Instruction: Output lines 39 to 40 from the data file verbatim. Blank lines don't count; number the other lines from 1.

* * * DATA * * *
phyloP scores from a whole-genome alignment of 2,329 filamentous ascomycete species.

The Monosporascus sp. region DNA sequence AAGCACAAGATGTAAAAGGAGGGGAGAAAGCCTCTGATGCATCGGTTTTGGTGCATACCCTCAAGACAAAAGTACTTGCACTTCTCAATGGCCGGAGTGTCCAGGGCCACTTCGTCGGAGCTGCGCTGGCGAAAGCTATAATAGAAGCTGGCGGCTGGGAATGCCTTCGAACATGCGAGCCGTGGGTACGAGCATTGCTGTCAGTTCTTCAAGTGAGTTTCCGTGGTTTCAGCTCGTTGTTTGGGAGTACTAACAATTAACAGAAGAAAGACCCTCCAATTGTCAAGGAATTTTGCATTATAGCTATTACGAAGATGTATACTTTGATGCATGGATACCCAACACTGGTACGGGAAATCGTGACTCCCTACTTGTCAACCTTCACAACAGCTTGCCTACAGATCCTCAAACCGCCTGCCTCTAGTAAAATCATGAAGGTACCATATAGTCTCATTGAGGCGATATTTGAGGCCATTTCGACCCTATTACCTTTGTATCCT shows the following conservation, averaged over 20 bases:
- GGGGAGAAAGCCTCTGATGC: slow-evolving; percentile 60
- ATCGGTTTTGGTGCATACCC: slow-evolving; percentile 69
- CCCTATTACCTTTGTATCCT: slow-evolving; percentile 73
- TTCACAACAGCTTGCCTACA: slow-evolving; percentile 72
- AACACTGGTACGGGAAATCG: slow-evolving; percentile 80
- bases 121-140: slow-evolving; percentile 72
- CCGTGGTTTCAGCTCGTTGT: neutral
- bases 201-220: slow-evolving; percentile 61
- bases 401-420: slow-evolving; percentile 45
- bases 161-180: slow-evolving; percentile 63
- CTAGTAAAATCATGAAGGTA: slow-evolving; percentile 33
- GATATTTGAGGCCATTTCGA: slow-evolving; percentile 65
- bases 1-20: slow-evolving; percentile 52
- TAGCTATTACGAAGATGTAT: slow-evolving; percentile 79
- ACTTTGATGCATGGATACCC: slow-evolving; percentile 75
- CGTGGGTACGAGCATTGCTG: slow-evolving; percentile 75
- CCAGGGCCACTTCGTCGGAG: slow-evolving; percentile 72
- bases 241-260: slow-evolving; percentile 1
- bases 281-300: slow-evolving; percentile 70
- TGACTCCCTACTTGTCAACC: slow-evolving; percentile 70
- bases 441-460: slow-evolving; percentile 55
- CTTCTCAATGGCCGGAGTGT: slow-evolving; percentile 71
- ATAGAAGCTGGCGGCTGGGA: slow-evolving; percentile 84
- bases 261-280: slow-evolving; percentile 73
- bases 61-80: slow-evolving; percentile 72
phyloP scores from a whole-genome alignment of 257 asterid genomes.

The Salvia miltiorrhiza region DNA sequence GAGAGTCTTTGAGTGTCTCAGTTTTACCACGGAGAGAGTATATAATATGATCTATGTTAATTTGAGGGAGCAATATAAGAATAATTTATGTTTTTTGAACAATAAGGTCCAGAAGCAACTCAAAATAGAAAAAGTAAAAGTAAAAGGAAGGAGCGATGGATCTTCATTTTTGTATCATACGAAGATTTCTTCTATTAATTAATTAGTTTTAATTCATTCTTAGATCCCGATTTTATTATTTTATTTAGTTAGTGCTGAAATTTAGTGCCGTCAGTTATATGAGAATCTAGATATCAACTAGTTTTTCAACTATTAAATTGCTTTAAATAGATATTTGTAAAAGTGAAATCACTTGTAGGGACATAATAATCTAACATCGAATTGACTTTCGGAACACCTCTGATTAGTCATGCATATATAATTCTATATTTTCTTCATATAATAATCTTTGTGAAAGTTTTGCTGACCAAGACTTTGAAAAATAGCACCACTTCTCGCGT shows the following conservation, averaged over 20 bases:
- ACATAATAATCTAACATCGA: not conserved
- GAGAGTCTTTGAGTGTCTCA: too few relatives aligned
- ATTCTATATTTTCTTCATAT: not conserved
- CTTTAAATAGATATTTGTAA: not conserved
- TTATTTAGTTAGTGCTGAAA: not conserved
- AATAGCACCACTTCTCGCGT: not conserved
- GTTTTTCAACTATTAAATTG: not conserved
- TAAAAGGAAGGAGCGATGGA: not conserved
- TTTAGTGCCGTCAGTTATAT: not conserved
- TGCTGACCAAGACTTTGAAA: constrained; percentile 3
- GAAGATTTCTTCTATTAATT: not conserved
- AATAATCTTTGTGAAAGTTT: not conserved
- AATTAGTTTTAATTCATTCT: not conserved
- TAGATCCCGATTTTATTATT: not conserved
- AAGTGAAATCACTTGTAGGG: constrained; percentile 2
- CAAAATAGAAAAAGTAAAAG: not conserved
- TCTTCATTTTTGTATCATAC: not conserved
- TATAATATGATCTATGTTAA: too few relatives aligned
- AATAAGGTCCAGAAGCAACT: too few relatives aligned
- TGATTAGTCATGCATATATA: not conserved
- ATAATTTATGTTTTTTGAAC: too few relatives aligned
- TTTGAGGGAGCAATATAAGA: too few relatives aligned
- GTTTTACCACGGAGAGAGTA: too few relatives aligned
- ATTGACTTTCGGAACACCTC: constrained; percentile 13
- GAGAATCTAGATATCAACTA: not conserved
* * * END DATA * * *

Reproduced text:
- TGCTGACCAAGACTTTGAAA: constrained; percentile 3
- GAAGATTTCTTCTATTAATT: not conserved